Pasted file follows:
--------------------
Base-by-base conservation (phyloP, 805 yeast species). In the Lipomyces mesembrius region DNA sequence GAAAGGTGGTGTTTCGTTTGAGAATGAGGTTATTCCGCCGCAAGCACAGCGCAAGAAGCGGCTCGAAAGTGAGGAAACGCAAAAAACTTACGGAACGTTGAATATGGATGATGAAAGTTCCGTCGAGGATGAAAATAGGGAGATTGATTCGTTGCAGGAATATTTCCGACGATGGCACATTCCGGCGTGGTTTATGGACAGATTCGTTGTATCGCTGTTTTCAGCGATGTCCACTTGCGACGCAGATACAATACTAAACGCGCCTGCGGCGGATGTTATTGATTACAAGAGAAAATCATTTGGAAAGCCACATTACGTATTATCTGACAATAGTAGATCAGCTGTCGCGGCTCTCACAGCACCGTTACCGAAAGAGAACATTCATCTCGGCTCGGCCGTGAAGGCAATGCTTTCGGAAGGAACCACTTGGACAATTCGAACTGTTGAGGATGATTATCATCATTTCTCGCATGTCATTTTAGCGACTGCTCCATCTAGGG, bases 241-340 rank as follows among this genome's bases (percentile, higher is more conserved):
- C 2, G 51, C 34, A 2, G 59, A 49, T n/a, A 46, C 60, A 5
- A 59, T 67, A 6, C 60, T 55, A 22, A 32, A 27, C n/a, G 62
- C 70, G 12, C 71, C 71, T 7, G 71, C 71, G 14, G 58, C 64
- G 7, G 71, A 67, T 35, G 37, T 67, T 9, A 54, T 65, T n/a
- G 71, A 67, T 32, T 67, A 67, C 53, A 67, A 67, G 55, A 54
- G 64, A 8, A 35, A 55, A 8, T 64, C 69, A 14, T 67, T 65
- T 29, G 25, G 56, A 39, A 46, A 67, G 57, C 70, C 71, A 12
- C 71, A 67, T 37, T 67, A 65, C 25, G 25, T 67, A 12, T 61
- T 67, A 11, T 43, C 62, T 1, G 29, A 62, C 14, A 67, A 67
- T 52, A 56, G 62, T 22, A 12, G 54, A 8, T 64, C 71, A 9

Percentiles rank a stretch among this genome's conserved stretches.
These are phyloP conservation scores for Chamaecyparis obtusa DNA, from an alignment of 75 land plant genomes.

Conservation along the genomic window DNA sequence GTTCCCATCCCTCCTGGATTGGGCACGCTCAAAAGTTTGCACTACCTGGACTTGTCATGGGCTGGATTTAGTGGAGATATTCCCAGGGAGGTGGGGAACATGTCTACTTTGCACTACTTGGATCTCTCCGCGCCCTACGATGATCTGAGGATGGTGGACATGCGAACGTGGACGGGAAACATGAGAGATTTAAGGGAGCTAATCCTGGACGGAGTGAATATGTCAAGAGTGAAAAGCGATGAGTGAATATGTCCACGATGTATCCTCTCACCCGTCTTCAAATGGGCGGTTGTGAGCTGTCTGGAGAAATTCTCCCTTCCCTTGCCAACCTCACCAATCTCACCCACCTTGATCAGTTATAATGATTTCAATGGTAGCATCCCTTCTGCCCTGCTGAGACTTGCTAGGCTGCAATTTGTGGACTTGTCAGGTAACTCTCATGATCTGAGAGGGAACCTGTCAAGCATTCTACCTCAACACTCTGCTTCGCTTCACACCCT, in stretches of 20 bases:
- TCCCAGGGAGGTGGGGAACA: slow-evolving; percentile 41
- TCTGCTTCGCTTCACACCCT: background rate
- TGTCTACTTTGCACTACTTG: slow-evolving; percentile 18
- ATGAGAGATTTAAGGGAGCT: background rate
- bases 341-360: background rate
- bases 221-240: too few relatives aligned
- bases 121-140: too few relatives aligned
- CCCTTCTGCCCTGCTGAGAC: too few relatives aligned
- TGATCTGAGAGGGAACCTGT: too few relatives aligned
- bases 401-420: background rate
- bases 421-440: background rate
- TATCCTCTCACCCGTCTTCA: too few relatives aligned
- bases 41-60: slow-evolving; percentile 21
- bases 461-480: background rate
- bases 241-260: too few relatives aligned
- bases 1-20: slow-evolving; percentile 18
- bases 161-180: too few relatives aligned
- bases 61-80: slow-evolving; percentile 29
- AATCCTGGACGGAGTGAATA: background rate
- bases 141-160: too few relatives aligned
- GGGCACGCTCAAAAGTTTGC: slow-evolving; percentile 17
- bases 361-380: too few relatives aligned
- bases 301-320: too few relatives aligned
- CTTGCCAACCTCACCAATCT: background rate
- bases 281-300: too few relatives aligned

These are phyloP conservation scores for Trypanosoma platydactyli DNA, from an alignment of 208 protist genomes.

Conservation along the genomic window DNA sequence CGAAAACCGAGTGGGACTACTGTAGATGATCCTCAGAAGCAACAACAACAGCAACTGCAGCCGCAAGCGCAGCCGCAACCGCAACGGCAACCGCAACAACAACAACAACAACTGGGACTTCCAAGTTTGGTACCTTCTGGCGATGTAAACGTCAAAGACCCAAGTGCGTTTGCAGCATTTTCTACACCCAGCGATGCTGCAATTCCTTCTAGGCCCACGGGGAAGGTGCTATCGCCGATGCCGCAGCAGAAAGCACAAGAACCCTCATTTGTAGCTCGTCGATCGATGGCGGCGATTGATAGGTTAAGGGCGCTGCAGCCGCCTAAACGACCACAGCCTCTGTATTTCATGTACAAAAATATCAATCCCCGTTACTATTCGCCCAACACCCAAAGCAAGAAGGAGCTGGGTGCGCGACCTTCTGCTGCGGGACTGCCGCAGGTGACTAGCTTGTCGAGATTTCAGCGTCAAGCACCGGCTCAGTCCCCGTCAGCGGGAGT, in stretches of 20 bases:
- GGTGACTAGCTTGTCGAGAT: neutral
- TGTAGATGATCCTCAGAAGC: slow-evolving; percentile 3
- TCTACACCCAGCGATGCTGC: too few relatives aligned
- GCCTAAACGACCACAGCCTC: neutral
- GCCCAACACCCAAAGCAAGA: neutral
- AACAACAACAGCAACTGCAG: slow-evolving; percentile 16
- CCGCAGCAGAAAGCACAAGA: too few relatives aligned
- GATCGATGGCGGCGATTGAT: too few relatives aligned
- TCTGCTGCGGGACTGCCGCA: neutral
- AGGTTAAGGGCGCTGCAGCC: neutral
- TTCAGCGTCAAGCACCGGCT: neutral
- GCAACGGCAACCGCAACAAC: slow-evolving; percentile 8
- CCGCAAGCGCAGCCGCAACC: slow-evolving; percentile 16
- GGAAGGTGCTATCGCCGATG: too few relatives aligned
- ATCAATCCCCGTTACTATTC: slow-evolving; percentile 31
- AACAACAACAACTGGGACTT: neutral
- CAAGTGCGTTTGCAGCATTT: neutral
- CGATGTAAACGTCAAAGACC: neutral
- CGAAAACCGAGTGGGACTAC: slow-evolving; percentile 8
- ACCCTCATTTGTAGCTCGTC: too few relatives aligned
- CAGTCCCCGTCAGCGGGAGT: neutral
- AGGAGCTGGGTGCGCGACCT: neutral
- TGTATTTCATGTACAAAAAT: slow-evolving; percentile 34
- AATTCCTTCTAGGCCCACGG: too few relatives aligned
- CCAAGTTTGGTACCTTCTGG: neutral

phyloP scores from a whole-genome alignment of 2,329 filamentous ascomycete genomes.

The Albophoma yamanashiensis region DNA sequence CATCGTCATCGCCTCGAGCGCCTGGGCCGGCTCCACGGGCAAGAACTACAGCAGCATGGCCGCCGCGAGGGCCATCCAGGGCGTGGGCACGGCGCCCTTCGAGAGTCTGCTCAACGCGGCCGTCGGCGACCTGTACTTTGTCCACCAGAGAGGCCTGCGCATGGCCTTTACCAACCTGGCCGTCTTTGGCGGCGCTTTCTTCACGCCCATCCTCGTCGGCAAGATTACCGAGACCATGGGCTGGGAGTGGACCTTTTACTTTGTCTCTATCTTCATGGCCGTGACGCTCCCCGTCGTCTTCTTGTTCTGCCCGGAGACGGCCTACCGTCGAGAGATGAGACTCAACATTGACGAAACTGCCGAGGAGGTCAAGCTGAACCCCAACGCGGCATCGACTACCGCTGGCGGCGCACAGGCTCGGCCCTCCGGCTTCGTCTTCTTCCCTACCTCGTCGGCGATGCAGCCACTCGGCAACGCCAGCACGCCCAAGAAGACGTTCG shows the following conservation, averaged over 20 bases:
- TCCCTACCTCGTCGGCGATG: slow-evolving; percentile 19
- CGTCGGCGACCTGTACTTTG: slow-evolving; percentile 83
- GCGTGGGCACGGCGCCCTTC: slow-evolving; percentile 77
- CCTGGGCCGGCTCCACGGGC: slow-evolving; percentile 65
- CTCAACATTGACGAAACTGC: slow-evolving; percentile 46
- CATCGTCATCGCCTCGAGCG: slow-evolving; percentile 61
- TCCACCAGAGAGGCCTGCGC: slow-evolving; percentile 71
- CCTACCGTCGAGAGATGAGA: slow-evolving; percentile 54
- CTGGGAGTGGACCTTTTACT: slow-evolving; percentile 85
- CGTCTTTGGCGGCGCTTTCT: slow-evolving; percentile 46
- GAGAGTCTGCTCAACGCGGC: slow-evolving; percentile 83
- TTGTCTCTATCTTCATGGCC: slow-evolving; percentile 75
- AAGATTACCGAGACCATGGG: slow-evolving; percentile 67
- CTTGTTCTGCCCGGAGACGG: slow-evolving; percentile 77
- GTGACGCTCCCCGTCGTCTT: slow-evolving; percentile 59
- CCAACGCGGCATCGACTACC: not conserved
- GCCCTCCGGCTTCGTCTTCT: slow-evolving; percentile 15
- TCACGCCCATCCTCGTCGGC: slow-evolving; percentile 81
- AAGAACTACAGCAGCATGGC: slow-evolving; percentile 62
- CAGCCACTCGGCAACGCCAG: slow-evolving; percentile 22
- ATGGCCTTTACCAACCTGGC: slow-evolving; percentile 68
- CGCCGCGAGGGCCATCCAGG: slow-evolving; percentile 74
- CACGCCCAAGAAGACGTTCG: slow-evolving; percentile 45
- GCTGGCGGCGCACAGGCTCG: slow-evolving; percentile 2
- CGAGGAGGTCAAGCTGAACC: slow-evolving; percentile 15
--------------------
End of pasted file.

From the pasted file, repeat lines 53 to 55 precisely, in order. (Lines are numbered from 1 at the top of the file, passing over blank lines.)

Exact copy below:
- GCAACGGCAACCGCAACAAC: slow-evolving; percentile 8
- CCGCAAGCGCAGCCGCAACC: slow-evolving; percentile 16
- GGAAGGTGCTATCGCCGATG: too few relatives aligned